More Thoughts on the Surface Pro 2
Tuesday, 4 March 2014
I was 22,500 feet in the air on a seven hour flight. The original plan was to use the time to do some light reading. But when I read this, I felt the urge to write. And so, moments later, I changed my tablet for a laptop. And I didn't even need to move from my seat.
A great tablet can't be a great laptop. And a great laptop can't be a great tablet. That's what the popular consensus seems to be. I was never convinced by this theory before buying a Surface Pro 2, and especially not after - the last two months have only reaffirmed my position.
Let me be clear. If you're looking for one device that is both a great tablet and great laptop, the Surface Pro 2 is not that device. But I've used the Surface Pro 2 plenty as both a tablet and laptop to know that an utopian hybrid is inevitable. It won't necessarily be built by Microsoft, but this device is coming.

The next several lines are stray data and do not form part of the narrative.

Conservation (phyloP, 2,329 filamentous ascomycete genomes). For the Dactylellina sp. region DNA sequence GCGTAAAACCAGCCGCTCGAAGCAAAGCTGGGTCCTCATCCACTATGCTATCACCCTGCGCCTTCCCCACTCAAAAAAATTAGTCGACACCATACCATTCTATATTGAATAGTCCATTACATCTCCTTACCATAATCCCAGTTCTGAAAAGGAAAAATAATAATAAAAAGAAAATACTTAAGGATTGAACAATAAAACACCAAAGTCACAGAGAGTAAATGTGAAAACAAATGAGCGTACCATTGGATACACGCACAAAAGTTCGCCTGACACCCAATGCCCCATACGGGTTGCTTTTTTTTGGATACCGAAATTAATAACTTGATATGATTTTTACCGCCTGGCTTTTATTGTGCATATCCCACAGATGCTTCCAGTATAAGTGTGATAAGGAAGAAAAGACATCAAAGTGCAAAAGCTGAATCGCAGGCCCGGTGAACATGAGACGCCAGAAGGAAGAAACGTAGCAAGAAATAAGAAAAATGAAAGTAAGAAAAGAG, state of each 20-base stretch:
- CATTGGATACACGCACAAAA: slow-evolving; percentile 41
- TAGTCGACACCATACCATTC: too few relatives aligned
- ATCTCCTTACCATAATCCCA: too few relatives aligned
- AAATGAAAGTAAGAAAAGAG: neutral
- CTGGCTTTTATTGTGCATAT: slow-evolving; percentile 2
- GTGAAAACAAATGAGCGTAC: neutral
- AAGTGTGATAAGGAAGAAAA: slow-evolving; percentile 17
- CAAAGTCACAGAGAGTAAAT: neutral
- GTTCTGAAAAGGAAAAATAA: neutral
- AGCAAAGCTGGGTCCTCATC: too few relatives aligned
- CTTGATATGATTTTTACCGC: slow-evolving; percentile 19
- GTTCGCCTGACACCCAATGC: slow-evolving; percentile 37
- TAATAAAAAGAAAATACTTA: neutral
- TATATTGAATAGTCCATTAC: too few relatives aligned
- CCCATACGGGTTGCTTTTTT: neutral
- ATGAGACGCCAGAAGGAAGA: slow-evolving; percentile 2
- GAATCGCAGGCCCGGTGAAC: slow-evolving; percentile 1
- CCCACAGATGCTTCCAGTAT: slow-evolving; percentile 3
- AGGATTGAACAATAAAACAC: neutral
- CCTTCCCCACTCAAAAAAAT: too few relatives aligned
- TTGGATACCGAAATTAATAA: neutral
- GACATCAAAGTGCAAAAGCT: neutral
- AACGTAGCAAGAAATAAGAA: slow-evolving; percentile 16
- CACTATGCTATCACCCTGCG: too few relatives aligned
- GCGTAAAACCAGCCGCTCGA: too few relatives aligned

I don't want a Kindle to read books on my way to work. I don't want a MacBook to write a blog post with. I don't want an iPad to watch videos in bed. I hate having so many devices in my life 1. And just because no device exists today that can be all without compromise doesn't mean the concept is not worth pursuing.
There were smartphones before the iPhone. And tablets before the iPad. Their failure to gain market traction was not because people were not ready for touch input but because they were executed misguidedly. Similarly, the problem with the Surface and Windows 8 is not conceptual. The problem is in its execution.
1. The iPad Air is more suitable for certain tasks than the iPad Mini and vice-versa. If you don't mind owning more than one device as long as each is the best at something, then why not buy both an Air and Mini?